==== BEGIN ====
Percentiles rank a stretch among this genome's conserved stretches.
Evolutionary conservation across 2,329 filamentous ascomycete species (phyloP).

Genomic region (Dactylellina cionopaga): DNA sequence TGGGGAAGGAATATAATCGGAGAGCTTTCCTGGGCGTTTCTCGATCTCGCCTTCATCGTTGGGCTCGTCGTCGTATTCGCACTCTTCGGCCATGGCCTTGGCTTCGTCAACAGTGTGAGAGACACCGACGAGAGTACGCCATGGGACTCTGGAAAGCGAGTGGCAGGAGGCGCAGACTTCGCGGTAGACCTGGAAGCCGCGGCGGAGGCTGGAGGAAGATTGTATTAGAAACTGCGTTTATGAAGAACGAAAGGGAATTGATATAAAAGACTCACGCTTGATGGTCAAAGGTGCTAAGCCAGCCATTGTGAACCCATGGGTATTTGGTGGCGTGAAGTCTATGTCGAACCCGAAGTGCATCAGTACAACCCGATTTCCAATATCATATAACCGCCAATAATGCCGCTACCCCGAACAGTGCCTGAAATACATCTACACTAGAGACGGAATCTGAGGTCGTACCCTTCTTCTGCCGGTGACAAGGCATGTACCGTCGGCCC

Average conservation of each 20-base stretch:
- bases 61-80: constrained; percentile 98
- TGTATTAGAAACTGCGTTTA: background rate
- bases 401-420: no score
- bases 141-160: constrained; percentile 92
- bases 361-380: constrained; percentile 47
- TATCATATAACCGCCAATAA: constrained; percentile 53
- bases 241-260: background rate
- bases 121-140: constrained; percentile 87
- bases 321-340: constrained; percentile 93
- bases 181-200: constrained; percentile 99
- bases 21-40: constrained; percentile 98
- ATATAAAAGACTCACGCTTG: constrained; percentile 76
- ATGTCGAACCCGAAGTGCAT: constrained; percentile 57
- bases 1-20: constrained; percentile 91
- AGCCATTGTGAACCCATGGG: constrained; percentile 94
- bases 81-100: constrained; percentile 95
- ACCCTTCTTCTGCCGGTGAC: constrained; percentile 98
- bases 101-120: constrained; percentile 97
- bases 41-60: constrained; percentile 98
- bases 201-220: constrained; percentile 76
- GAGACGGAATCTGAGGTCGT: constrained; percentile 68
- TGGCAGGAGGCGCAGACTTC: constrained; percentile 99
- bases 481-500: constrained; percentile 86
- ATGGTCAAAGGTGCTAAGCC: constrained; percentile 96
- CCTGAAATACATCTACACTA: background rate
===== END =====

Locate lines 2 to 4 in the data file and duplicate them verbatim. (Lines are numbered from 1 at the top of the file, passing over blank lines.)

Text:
Evolutionary conservation across 2,329 filamentous ascomycete species (phyloP).

Genomic region (Dactylellina cionopaga): DNA sequence TGGGGAAGGAATATAATCGGAGAGCTTTCCTGGGCGTTTCTCGATCTCGCCTTCATCGTTGGGCTCGTCGTCGTATTCGCACTCTTCGGCCATGGCCTTGGCTTCGTCAACAGTGTGAGAGACACCGACGAGAGTACGCCATGGGACTCTGGAAAGCGAGTGGCAGGAGGCGCAGACTTCGCGGTAGACCTGGAAGCCGCGGCGGAGGCTGGAGGAAGATTGTATTAGAAACTGCGTTTATGAAGAACGAAAGGGAATTGATATAAAAGACTCACGCTTGATGGTCAAAGGTGCTAAGCCAGCCATTGTGAACCCATGGGTATTTGGTGGCGTGAAGTCTATGTCGAACCCGAAGTGCATCAGTACAACCCGATTTCCAATATCATATAACCGCCAATAATGCCGCTACCCCGAACAGTGCCTGAAATACATCTACACTAGAGACGGAATCTGAGGTCGTACCCTTCTTCTGCCGGTGACAAGGCATGTACCGTCGGCCC

Average conservation of each 20-base stretch: